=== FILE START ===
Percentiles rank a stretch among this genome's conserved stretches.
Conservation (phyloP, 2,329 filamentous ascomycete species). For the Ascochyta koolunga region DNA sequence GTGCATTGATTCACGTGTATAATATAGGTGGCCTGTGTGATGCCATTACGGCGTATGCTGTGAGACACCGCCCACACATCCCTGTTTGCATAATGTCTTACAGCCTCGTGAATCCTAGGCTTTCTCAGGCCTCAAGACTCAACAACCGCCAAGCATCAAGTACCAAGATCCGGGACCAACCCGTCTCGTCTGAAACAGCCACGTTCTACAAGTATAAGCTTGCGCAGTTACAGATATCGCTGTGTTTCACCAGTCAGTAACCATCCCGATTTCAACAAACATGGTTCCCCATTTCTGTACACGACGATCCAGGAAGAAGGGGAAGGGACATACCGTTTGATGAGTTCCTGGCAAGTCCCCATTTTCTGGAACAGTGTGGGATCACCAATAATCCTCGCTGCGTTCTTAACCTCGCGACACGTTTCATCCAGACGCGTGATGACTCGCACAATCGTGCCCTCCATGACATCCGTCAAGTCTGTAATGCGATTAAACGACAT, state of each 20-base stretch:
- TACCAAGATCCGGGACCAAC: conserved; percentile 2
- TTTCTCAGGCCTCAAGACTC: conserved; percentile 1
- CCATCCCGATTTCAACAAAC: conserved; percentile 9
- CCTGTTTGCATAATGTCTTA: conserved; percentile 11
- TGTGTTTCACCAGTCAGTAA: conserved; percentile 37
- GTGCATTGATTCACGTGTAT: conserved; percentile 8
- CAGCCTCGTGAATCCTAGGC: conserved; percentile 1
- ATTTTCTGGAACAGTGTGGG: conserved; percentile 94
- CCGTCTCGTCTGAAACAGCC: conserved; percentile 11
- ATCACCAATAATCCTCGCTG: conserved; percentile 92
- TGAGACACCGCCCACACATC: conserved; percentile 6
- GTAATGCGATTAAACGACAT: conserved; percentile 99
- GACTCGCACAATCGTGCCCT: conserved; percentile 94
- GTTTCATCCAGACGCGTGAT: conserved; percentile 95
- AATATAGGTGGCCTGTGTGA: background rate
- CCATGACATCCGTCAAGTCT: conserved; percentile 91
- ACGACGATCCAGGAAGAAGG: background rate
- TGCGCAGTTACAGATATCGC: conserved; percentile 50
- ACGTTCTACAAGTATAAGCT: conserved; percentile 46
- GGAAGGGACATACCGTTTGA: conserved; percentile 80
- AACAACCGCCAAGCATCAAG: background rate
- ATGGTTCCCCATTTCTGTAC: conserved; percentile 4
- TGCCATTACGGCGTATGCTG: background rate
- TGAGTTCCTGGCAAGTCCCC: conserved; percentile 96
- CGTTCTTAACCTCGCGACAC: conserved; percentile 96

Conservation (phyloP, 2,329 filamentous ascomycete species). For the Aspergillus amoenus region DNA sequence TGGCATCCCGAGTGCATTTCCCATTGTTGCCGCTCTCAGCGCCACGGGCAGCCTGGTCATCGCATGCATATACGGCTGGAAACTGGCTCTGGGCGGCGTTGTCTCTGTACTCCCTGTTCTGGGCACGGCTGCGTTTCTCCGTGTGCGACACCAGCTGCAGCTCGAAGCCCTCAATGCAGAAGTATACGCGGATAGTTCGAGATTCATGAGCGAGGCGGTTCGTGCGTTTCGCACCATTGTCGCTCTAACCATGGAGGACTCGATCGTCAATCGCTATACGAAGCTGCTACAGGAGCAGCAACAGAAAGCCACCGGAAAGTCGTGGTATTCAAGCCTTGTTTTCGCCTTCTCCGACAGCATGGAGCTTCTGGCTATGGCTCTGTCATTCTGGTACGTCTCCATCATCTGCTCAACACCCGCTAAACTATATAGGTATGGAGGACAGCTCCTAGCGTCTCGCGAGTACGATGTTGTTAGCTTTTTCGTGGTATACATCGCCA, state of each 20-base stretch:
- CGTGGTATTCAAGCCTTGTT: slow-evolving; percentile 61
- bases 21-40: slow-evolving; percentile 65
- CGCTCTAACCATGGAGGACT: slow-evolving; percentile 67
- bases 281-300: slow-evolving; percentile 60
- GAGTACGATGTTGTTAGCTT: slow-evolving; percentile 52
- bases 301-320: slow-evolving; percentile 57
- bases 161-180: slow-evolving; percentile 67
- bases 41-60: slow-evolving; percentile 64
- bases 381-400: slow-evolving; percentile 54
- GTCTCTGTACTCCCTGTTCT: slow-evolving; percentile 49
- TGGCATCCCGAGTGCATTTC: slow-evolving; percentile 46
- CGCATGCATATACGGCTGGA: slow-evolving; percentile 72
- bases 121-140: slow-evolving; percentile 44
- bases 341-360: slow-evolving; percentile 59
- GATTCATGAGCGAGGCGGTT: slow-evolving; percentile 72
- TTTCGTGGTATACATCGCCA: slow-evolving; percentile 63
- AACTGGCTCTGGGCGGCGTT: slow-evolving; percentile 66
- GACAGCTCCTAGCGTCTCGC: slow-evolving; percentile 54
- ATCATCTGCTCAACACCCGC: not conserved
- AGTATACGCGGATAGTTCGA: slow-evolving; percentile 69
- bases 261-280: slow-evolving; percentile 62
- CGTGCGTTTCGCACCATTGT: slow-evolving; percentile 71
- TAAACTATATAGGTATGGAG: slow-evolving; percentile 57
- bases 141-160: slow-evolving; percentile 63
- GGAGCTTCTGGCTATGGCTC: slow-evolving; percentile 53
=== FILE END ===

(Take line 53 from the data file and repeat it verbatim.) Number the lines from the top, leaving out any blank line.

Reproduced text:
- GGAGCTTCTGGCTATGGCTC: slow-evolving; percentile 53